The global COVID-19 pandemic brings with it a moral imperative to pay special attention to incarcerated persons. With over 2.3 million people in jails and prisons in the United States and hundreds of thousands in detention centers, these communities, including the staff working in these facilities, are particularly vulnerable to the impact of the COVID-19 virus. People in prison are in close proximity, living in compromised sanitary conditions, and have limited access to resources to meet CDC recommended hygiene routines. The impact on already vulnerable communities, the elderly and those with compromised immune systems, is exacerbated by these living conditions.

All life is sacred. However, those who are incarcerated and detained are at a higher risk of death, unable to escape the virus incubator in which they are housed, and therefore need greater attention. This problem is at all levels of the criminal penal system, from local jails to state prisons, to federal correctional institutions and detention centers. For the elderly and those with compromised immune systems, this is not only immoral and inhumane, but it is also potentially a deadly scenario. Our nation should not allow this to happen.

The COVID-19 Pandemic and Our Churches

Churches across the country and around the world are scrambling to adequately and effectively respond to the novel coronavirus/COVID-19, which has now caused the death of more than 100 people in the U.S. (as of this writing) with more than 5,800 people infected. Schools are closed. Many businesses and offices have instituted telework or have also closed. College students have been sent home for the semester. Graduations have been canceled. Church doors have been closed and services have moved online. As the hymn says, “In times like these you need a Savior. In times like these you need an anchor…”

In this moment of national and global crisis, the National Council of the Churches of Christ in the USA (NCC) is encouraged and inspired by the strength and resilience being shown by its 38 member communions during the COVID-19 pandemic. Late last week, institutions, businesses, and houses of worship were confronted by the urgent need to fundamentally alter their work in order to meet the challenge of containing this pandemic. Our churches have responded with love, grace, creativity and attentiveness to the spiritual, emotional and physical needs of congregants.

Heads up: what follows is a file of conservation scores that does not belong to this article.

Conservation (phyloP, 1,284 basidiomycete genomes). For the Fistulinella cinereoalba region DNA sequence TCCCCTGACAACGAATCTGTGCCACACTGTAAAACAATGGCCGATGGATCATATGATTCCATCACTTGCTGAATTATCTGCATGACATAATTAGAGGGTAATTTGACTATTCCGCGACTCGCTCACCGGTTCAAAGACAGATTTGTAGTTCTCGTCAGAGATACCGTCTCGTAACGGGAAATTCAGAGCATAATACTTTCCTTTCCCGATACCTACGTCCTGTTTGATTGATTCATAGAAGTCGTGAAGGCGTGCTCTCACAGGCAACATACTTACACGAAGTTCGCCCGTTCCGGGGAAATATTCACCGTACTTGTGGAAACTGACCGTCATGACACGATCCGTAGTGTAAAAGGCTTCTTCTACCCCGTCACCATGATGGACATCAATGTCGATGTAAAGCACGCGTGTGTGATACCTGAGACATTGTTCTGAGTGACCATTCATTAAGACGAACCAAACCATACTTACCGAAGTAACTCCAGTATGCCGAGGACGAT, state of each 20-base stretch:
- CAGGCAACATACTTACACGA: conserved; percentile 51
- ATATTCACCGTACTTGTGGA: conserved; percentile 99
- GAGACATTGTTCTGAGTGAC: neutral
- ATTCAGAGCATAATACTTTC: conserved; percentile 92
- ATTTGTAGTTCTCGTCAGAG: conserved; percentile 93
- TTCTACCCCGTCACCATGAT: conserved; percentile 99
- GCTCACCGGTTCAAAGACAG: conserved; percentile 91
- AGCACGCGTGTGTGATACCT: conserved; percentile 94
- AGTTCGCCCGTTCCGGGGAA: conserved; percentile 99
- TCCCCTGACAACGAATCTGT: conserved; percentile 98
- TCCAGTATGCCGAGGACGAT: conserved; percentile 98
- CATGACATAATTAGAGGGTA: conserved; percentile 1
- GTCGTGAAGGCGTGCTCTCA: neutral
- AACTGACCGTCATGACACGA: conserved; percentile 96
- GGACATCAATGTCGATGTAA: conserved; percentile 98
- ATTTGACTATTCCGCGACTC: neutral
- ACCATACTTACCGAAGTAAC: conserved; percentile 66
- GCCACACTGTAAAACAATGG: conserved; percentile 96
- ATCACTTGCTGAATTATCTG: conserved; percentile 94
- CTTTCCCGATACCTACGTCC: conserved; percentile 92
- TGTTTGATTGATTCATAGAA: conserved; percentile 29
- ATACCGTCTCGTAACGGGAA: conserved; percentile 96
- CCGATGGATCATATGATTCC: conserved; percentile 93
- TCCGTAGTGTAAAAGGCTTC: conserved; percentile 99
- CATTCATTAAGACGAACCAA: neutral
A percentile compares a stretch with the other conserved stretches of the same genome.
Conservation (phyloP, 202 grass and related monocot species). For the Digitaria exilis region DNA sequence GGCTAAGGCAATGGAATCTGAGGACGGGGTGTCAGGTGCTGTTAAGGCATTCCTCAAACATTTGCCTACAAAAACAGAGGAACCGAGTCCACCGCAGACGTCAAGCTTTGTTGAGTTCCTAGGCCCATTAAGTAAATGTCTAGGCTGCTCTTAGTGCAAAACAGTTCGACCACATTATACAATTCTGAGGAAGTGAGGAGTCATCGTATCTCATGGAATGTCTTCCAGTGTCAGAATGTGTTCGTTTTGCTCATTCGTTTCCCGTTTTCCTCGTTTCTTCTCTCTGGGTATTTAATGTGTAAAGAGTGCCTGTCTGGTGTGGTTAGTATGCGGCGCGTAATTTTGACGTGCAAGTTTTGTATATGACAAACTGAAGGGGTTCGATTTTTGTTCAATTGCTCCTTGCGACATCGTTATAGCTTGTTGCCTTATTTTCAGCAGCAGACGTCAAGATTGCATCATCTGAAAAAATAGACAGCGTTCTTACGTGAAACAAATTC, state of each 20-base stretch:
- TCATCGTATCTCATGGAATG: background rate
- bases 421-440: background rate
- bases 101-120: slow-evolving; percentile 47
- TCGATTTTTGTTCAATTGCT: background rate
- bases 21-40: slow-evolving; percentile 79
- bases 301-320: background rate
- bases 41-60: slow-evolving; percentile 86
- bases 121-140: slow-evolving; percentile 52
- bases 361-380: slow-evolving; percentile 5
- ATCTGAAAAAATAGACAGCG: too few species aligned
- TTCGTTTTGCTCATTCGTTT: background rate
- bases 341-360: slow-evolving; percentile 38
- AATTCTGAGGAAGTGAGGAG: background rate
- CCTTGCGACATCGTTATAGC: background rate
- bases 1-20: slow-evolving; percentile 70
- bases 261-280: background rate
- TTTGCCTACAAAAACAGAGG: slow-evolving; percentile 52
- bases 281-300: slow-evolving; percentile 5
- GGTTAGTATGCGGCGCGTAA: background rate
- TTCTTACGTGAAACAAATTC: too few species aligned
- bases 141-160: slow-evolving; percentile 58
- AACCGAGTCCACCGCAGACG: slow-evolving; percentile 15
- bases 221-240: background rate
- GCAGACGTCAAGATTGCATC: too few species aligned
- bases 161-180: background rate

The Role of Faith-based and Community Leaders

Faith-based and community leaders continue to be valuable sources of comfort and support for their members and communities during times of distress, including the growing presence of COVID-19 in different parts of the country. As such, these leaders have the unique ability to address potential concerns, fears, and anxieties regarding COVID-19. Additionally, by reiterating simple hygienic precautions and practices, these leaders can broadly promote helpful information, managing fear and stigma, and restoring a sense of calm into the lives of those in their care.

Such leaders are also poised ― through their acts of service and community relationships ― to reach vulnerable populations with essential information and assistance. These acts of service are an essential part of the safety net for the vulnerable in their communities.

Creative Thinking for Crisis Times By CME Senior Bishop Lawrence Reddick

In response to coronavirus challenges, the President and the CDC are asking people to not assemble in groups larger than 10. Many of us, in response, are working diligently to ramp up our streaming services, but also, many of us are simply cancelling services. My question to you is: how creative are you willing to be?

In a church room in Alabama in 1987, two pastors – one white, one black – sat with leaders of their respective congregations, trying to negotiate a purchase. A contract was before them that had been negotiated by the white pastor and the previous black pastor. I was the new black pastor, having succeeded a leader who had died, and I was fighting for the interpretation of the contract which had been passed to the congregation by the previous pastor. The room was tense with racial and testosterone undertones; there were about 5 leaders from both congregations, and a white attorney hired by our side. Two names should be called: S. William Harris, our chair of the trustee board, and G. William Noble, our white attorney (and now judge).